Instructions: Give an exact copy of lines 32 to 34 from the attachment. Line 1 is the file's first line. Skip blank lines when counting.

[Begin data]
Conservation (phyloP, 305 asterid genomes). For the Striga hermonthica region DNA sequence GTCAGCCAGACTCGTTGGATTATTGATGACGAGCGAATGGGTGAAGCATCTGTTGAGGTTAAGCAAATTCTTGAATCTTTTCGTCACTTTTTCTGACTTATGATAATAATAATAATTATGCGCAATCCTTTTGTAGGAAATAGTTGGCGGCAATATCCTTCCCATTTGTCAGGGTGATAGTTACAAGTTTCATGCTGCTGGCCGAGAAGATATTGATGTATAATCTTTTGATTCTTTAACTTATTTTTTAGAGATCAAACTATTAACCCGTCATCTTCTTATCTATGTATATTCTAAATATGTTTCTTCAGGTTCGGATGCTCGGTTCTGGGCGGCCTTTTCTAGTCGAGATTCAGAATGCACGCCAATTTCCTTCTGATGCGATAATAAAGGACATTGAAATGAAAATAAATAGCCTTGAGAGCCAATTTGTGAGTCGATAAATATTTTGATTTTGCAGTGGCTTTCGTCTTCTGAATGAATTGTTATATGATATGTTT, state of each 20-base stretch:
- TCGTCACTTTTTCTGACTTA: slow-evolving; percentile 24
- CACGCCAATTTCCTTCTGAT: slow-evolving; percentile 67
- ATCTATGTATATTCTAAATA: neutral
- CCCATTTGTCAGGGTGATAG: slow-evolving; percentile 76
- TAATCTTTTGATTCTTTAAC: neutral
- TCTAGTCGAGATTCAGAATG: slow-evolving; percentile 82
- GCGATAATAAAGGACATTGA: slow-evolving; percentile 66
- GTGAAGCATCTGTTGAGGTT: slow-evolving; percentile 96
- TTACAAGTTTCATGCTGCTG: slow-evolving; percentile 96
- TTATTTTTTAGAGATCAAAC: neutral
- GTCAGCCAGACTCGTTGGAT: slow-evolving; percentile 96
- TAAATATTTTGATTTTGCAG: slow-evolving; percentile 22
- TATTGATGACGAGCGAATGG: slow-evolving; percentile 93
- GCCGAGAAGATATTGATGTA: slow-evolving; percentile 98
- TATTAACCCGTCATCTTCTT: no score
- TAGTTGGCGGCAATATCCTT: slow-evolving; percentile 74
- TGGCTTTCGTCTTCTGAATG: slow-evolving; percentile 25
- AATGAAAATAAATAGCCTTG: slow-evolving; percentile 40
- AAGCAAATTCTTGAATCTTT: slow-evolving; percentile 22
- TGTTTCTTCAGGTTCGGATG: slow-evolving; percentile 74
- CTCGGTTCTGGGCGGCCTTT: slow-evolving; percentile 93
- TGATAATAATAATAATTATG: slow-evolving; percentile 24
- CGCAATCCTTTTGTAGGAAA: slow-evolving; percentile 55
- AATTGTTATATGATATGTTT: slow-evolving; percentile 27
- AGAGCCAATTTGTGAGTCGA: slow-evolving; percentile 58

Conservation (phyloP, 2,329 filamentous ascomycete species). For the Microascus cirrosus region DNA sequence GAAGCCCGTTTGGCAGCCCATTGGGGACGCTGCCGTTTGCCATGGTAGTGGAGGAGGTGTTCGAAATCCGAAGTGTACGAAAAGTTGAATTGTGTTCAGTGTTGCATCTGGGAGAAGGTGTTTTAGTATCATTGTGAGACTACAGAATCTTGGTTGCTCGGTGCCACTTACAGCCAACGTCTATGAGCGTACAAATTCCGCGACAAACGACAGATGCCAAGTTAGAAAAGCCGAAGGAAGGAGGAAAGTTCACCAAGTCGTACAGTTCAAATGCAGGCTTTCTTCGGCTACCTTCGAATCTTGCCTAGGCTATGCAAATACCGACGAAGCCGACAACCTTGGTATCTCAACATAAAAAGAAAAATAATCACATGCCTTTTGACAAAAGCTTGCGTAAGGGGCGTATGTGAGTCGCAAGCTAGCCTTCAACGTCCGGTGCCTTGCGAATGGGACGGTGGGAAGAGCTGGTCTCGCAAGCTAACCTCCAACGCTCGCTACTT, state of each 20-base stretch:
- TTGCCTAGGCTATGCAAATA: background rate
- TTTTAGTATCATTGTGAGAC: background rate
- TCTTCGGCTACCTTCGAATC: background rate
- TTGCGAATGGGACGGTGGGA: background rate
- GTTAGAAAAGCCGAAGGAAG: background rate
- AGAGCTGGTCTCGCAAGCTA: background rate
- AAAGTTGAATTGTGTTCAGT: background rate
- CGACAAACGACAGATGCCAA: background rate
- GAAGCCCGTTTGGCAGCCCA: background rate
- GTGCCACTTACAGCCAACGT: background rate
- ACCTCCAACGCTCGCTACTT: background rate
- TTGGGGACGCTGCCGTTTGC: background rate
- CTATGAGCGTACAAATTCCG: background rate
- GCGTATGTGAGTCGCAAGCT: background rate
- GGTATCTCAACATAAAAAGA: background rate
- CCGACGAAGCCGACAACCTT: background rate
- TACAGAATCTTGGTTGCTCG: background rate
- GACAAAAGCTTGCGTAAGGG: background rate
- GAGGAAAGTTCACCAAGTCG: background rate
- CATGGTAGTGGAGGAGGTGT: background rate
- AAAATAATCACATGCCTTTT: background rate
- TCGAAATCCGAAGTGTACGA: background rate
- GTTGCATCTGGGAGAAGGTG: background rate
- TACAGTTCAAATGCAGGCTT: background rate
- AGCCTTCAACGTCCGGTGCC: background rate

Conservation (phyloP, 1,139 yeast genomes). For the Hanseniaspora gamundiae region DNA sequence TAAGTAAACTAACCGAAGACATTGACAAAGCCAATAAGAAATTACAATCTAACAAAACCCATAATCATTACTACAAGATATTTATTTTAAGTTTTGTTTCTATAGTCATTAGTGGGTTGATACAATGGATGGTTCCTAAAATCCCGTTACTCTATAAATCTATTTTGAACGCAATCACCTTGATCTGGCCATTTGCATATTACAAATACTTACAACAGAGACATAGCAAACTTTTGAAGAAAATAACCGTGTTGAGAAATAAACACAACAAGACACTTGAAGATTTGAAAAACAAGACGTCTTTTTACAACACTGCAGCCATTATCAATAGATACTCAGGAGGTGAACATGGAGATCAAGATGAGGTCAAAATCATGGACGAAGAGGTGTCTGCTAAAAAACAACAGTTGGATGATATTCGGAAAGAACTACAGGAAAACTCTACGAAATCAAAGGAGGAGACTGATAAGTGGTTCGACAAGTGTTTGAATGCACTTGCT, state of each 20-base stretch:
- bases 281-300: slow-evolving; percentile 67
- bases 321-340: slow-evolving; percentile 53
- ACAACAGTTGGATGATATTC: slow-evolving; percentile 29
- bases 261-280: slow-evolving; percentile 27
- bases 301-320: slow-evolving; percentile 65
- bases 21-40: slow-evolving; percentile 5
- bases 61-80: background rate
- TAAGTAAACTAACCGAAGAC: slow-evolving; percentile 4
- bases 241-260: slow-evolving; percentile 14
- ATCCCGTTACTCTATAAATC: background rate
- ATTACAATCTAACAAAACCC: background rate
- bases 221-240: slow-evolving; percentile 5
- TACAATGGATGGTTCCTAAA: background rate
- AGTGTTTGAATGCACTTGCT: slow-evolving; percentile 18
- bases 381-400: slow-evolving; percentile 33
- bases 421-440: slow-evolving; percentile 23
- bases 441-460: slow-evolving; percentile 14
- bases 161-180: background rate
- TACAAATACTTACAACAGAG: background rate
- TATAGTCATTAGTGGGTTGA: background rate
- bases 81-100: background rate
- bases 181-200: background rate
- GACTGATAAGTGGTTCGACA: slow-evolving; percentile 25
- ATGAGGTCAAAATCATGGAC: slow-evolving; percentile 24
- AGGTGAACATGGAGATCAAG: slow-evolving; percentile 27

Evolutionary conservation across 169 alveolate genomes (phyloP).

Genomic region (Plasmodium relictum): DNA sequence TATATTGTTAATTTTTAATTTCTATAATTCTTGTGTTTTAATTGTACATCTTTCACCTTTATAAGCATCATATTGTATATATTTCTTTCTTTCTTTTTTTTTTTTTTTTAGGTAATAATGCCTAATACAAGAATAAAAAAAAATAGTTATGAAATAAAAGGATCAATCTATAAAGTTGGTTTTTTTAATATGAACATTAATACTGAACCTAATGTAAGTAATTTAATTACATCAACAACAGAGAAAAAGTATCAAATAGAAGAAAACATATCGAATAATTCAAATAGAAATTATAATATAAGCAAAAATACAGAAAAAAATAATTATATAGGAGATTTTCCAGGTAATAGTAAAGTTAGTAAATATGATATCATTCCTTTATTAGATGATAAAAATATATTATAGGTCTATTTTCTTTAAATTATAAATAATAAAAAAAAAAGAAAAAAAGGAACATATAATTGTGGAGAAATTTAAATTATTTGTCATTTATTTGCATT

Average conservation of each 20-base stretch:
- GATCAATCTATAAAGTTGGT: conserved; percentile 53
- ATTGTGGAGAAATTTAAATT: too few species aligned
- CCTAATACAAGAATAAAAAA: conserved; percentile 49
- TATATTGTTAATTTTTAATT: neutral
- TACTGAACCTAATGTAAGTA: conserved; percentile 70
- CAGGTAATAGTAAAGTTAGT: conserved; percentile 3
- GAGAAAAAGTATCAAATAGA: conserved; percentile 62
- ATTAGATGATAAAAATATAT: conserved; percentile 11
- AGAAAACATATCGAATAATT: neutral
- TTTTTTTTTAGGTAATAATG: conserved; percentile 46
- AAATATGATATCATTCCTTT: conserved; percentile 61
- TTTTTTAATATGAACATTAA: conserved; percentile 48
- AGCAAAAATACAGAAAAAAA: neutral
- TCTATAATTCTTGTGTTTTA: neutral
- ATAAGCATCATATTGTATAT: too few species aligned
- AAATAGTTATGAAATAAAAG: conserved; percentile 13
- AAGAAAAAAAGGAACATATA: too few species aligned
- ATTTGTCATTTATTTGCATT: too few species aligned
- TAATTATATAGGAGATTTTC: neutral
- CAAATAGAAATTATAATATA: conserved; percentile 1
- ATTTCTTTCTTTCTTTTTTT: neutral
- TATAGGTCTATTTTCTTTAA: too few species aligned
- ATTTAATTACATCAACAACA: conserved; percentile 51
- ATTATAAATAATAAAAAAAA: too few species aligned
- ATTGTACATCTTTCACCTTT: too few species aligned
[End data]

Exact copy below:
- GTTAGAAAAGCCGAAGGAAG: background rate
- AGAGCTGGTCTCGCAAGCTA: background rate
- AAAGTTGAATTGTGTTCAGT: background rate